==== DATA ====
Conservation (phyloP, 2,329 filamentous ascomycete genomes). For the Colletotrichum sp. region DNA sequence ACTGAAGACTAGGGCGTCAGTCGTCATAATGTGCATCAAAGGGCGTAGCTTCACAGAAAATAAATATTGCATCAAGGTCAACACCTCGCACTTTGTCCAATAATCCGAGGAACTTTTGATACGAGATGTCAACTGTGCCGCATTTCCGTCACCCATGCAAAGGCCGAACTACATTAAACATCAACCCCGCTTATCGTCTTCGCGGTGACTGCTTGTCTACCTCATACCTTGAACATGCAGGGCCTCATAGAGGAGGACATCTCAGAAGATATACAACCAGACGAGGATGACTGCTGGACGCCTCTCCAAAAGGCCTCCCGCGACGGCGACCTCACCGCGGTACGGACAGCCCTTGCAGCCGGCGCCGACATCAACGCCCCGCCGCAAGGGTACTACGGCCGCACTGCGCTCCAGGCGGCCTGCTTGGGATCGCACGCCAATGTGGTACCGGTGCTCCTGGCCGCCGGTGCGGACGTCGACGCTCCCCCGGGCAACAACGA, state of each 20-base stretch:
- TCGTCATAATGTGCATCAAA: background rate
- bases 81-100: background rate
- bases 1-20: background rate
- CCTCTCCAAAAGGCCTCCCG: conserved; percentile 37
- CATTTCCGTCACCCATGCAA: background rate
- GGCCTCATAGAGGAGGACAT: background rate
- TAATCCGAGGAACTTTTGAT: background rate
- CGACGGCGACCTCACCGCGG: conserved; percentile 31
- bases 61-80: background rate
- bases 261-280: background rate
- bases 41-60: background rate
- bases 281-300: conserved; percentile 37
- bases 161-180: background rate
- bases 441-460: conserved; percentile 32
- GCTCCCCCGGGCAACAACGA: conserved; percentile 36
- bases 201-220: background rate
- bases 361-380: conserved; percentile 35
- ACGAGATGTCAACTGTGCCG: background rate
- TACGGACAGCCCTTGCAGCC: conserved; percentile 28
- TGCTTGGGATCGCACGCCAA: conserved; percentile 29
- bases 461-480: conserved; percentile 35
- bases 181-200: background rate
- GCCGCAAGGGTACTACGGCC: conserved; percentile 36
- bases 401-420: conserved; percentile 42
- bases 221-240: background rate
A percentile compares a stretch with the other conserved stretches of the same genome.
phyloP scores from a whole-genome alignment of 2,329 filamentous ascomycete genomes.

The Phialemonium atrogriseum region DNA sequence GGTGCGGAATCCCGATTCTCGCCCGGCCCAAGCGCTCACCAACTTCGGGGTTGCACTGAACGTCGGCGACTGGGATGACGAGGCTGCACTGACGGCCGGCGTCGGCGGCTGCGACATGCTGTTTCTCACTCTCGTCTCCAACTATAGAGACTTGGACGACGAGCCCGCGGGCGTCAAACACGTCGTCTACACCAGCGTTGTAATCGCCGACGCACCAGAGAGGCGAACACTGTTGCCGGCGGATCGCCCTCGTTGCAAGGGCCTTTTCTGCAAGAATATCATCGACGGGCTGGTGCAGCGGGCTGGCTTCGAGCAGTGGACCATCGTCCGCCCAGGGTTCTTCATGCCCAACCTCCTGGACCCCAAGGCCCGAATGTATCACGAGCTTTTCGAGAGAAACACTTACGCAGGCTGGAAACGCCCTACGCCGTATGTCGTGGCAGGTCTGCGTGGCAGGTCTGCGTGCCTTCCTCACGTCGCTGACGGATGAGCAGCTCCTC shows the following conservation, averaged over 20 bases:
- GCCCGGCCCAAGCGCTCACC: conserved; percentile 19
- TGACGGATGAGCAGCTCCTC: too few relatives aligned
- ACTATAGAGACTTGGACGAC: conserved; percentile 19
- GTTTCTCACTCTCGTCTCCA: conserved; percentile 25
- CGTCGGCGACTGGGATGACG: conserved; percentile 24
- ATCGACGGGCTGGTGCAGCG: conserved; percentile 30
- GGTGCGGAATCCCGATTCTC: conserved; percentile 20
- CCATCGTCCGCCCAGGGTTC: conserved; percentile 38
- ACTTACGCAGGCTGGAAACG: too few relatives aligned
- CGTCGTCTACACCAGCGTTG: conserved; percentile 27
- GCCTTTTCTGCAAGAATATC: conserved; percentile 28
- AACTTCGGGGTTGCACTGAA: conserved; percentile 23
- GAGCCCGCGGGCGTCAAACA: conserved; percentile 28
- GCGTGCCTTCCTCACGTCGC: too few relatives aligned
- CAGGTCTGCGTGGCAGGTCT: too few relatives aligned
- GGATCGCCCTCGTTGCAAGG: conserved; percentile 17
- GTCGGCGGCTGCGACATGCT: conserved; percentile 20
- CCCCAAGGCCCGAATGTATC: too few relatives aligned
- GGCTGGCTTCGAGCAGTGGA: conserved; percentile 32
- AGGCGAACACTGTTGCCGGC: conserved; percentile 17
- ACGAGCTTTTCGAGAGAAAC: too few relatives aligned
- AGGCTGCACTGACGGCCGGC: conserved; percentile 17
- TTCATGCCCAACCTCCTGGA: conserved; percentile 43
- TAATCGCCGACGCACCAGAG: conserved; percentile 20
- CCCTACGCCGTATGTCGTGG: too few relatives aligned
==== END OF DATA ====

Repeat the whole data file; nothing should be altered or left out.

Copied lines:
Conservation (phyloP, 2,329 filamentous ascomycete genomes). For the Colletotrichum sp. region DNA sequence ACTGAAGACTAGGGCGTCAGTCGTCATAATGTGCATCAAAGGGCGTAGCTTCACAGAAAATAAATATTGCATCAAGGTCAACACCTCGCACTTTGTCCAATAATCCGAGGAACTTTTGATACGAGATGTCAACTGTGCCGCATTTCCGTCACCCATGCAAAGGCCGAACTACATTAAACATCAACCCCGCTTATCGTCTTCGCGGTGACTGCTTGTCTACCTCATACCTTGAACATGCAGGGCCTCATAGAGGAGGACATCTCAGAAGATATACAACCAGACGAGGATGACTGCTGGACGCCTCTCCAAAAGGCCTCCCGCGACGGCGACCTCACCGCGGTACGGACAGCCCTTGCAGCCGGCGCCGACATCAACGCCCCGCCGCAAGGGTACTACGGCCGCACTGCGCTCCAGGCGGCCTGCTTGGGATCGCACGCCAATGTGGTACCGGTGCTCCTGGCCGCCGGTGCGGACGTCGACGCTCCCCCGGGCAACAACGA, state of each 20-base stretch:
- TCGTCATAATGTGCATCAAA: background rate
- bases 81-100: background rate
- bases 1-20: background rate
- CCTCTCCAAAAGGCCTCCCG: conserved; percentile 37
- CATTTCCGTCACCCATGCAA: background rate
- GGCCTCATAGAGGAGGACAT: background rate
- TAATCCGAGGAACTTTTGAT: background rate
- CGACGGCGACCTCACCGCGG: conserved; percentile 31
- bases 61-80: background rate
- bases 261-280: background rate
- bases 41-60: background rate
- bases 281-300: conserved; percentile 37
- bases 161-180: background rate
- bases 441-460: conserved; percentile 32
- GCTCCCCCGGGCAACAACGA: conserved; percentile 36
- bases 201-220: background rate
- bases 361-380: conserved; percentile 35
- ACGAGATGTCAACTGTGCCG: background rate
- TACGGACAGCCCTTGCAGCC: conserved; percentile 28
- TGCTTGGGATCGCACGCCAA: conserved; percentile 29
- bases 461-480: conserved; percentile 35
- bases 181-200: background rate
- GCCGCAAGGGTACTACGGCC: conserved; percentile 36
- bases 401-420: conserved; percentile 42
- bases 221-240: background rate
A percentile compares a stretch with the other conserved stretches of the same genome.
phyloP scores from a whole-genome alignment of 2,329 filamentous ascomycete genomes.

The Phialemonium atrogriseum region DNA sequence GGTGCGGAATCCCGATTCTCGCCCGGCCCAAGCGCTCACCAACTTCGGGGTTGCACTGAACGTCGGCGACTGGGATGACGAGGCTGCACTGACGGCCGGCGTCGGCGGCTGCGACATGCTGTTTCTCACTCTCGTCTCCAACTATAGAGACTTGGACGACGAGCCCGCGGGCGTCAAACACGTCGTCTACACCAGCGTTGTAATCGCCGACGCACCAGAGAGGCGAACACTGTTGCCGGCGGATCGCCCTCGTTGCAAGGGCCTTTTCTGCAAGAATATCATCGACGGGCTGGTGCAGCGGGCTGGCTTCGAGCAGTGGACCATCGTCCGCCCAGGGTTCTTCATGCCCAACCTCCTGGACCCCAAGGCCCGAATGTATCACGAGCTTTTCGAGAGAAACACTTACGCAGGCTGGAAACGCCCTACGCCGTATGTCGTGGCAGGTCTGCGTGGCAGGTCTGCGTGCCTTCCTCACGTCGCTGACGGATGAGCAGCTCCTC shows the following conservation, averaged over 20 bases:
- GCCCGGCCCAAGCGCTCACC: conserved; percentile 19
- TGACGGATGAGCAGCTCCTC: too few relatives aligned
- ACTATAGAGACTTGGACGAC: conserved; percentile 19
- GTTTCTCACTCTCGTCTCCA: conserved; percentile 25
- CGTCGGCGACTGGGATGACG: conserved; percentile 24
- ATCGACGGGCTGGTGCAGCG: conserved; percentile 30
- GGTGCGGAATCCCGATTCTC: conserved; percentile 20
- CCATCGTCCGCCCAGGGTTC: conserved; percentile 38
- ACTTACGCAGGCTGGAAACG: too few relatives aligned
- CGTCGTCTACACCAGCGTTG: conserved; percentile 27
- GCCTTTTCTGCAAGAATATC: conserved; percentile 28
- AACTTCGGGGTTGCACTGAA: conserved; percentile 23
- GAGCCCGCGGGCGTCAAACA: conserved; percentile 28
- GCGTGCCTTCCTCACGTCGC: too few relatives aligned
- CAGGTCTGCGTGGCAGGTCT: too few relatives aligned
- GGATCGCCCTCGTTGCAAGG: conserved; percentile 17
- GTCGGCGGCTGCGACATGCT: conserved; percentile 20
- CCCCAAGGCCCGAATGTATC: too few relatives aligned
- GGCTGGCTTCGAGCAGTGGA: conserved; percentile 32
- AGGCGAACACTGTTGCCGGC: conserved; percentile 17
- ACGAGCTTTTCGAGAGAAAC: too few relatives aligned
- AGGCTGCACTGACGGCCGGC: conserved; percentile 17
- TTCATGCCCAACCTCCTGGA: conserved; percentile 43
- TAATCGCCGACGCACCAGAG: conserved; percentile 20
- CCCTACGCCGTATGTCGTGG: too few relatives aligned